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So let's say that I have a world with a moon, you know kind of like we do on Earth. But with life on the planet, is it possible to find life on the moon? In the artifexian video on habitable moons, he suggests that they could only exist as moons of a gas giant, but gas giants are hard to justify life on.

It is possible for life to appear on a terrestrial planets moon? And if it is, is it possible for lifeforms to be biologically similar to life on the home planet?

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It is possible for life to develop on the moon of a tellurian planet, if the moon has an atmosphere, there is liquid water, and sufficient time for it to evolve.

Most persons looking at Earth's Moon will observe most of these life-supporting condition are conspicuously absent. Although sufficient time has passed, but, unfortunately, this by itself isn't enough. Therefore, it seems probable that to have a habitable moon those conditions must be present.

Such a moon must be considerably more massive than our Moon. The atmosphere needs a stronger gravity than the Moon's to prevent the losing atmospheric gases in uncomfortably short periods of time. This makes our habitable moon closer to a planet (in terms of mass, size, surface conditions, etc). So this looks more like a binary planet system than an Earth-Moon system of planet and a moon.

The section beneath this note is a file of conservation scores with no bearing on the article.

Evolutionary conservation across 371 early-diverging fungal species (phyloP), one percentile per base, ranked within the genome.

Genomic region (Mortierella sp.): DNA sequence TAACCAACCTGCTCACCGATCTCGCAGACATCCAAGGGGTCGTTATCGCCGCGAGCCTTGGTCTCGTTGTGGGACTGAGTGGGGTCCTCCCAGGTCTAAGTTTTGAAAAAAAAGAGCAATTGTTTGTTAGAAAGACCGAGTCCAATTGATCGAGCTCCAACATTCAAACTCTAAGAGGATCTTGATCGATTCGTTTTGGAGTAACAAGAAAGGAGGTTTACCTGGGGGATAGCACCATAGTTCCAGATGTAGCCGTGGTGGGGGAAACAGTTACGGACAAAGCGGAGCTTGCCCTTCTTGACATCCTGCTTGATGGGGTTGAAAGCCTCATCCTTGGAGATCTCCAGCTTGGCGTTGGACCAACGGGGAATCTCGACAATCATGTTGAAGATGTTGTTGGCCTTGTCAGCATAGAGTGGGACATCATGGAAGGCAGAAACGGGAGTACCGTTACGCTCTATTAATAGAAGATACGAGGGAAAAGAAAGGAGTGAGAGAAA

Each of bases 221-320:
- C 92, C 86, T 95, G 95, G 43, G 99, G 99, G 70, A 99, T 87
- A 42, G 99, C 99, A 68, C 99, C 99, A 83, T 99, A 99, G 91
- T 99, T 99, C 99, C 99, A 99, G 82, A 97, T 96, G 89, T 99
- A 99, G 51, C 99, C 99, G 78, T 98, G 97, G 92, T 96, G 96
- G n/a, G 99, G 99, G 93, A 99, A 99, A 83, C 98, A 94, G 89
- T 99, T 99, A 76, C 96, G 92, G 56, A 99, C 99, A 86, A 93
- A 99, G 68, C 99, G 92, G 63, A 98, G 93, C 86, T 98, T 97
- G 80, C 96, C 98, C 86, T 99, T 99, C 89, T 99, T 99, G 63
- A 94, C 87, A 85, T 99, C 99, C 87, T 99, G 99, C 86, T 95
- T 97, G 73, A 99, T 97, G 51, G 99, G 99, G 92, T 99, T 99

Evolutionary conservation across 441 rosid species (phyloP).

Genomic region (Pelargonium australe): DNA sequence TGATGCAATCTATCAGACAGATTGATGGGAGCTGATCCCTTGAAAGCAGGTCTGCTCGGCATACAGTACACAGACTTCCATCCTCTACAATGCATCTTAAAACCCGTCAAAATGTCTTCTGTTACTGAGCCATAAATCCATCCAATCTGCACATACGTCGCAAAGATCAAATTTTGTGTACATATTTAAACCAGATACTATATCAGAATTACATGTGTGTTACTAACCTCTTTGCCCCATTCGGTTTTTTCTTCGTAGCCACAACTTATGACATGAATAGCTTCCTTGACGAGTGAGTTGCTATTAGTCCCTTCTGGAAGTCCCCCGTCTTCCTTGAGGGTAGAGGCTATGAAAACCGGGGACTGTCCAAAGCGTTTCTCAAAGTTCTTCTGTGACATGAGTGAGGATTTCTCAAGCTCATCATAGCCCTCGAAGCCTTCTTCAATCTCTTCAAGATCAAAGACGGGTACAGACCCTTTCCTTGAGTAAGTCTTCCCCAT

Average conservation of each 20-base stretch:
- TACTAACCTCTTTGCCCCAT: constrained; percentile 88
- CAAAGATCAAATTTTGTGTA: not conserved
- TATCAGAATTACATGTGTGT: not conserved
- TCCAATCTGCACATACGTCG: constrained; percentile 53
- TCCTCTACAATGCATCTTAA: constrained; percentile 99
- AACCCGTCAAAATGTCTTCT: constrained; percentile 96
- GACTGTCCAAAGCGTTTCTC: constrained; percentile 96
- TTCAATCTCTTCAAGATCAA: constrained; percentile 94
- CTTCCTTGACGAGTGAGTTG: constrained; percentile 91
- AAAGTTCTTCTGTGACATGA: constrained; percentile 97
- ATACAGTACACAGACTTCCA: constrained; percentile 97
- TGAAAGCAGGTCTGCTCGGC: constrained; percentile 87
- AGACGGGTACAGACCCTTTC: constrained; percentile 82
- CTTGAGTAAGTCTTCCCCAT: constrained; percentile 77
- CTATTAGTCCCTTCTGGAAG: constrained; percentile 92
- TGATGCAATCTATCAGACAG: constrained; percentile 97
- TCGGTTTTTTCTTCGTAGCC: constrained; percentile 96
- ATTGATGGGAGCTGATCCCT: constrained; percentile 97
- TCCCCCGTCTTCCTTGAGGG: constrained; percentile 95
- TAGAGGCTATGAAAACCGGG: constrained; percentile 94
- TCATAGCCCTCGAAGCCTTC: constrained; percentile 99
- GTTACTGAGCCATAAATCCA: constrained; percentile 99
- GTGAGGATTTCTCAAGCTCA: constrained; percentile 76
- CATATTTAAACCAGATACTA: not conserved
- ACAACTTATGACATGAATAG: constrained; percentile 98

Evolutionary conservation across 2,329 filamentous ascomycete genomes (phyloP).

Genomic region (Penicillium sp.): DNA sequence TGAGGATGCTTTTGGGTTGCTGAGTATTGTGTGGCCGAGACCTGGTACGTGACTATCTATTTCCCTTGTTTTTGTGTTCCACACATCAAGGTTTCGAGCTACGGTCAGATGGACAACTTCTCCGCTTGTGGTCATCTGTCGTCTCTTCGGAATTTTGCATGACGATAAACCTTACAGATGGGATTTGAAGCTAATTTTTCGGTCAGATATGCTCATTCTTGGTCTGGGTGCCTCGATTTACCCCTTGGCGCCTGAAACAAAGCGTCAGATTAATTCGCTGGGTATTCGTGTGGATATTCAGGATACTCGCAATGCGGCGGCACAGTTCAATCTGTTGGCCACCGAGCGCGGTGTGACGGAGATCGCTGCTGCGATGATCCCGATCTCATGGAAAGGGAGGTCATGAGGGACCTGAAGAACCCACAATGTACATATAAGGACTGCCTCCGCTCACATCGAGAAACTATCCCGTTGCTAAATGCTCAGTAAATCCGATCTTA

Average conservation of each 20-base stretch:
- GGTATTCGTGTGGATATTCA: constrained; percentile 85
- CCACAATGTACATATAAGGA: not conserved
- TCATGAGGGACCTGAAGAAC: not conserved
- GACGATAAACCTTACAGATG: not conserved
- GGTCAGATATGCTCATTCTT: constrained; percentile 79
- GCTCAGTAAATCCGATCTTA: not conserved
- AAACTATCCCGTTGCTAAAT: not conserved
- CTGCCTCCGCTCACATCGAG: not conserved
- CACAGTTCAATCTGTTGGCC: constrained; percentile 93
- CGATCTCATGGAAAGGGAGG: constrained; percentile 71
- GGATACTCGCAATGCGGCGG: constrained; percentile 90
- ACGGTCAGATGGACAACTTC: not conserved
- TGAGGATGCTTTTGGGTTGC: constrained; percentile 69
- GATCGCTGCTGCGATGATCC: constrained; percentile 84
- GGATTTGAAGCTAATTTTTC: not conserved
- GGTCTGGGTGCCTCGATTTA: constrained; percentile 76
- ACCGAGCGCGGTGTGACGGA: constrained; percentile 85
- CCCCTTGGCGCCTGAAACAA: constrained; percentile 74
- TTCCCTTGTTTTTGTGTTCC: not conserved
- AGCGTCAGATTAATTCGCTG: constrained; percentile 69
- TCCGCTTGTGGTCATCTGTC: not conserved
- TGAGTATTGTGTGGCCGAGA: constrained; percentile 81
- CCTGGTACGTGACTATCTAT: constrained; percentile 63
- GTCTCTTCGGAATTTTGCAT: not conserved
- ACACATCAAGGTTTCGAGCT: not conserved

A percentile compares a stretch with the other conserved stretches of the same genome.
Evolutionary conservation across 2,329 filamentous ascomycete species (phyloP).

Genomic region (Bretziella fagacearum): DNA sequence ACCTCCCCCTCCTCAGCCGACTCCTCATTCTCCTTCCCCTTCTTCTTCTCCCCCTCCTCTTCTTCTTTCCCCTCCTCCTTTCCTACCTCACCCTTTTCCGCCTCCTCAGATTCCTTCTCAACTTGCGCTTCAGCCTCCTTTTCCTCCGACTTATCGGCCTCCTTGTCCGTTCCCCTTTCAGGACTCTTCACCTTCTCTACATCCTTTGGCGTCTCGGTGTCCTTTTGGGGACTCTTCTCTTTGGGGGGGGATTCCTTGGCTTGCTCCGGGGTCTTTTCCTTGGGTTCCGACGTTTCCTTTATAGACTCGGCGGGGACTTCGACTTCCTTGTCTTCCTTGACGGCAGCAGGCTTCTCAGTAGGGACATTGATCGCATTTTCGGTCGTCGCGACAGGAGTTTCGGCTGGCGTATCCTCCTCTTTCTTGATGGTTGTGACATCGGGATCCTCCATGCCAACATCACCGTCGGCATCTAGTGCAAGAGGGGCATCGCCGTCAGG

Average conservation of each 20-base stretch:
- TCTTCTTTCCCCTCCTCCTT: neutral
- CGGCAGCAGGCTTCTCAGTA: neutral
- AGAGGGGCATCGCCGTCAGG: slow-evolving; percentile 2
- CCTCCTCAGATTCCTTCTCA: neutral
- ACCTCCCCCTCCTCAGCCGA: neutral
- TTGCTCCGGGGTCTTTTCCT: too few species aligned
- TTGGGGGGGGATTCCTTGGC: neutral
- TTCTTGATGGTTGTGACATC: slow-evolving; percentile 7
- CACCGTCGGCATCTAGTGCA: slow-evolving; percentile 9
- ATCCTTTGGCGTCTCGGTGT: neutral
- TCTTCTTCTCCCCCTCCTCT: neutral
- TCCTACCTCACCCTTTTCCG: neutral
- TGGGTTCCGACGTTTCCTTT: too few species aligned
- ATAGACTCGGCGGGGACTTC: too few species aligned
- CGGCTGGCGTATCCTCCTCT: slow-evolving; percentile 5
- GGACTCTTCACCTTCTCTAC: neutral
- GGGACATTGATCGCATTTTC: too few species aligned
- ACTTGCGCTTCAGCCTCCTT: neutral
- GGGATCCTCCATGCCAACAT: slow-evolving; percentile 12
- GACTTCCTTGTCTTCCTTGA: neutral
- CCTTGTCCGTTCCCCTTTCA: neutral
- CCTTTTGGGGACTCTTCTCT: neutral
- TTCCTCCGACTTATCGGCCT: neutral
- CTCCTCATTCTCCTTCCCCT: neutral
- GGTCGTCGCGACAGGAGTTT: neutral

Short answer: to have a habitable moon of a habitable planet, the habitable must itself be more like a habitable planet.

As for biological similarity between the lifeforms on the habitable planet and its habitable moon. There will be a high probability of an exchange of meteors between the two bodies. Microbial life has an excellent chance of passing from planet to moon and from moon to planet.

Lifeforms on both worlds will most likely share a common DNA, similar biochemistry, and microbial organisms that are similar. However, evolutionary conditions will shape the majority of lifeforms on either world. While convergent evolution will undoubtedly produce equivalent morphologies or body forms, most lifeforms will be adapted to their own environments.

Expect some lifeforms in common, at least, in terms of appearance and structure, but many will be shaped by the specific conditions of their environments. Chance and natural selection will guarantee biological success. This doesn't ensure the two worlds will have common lifeforms except at the level of their biochemistry.

NOTE: This answer chose the adjective 'tellurian' for Earthlike as in Earthlike planets.

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Yes, but not (likely) as we know it. But we have to define "habitable"

If we allow things like terraforming, easy yes across the board. Life from the planet would have been sent up there

If we mean earth-like life, that would require somewhere near earth-like mass. To have this orbiting earth would make a binary planet system, not a planet and moon. You could waive this with a larger terrestrial planet, and/or shrink the moon a little bit. Theoretically yes.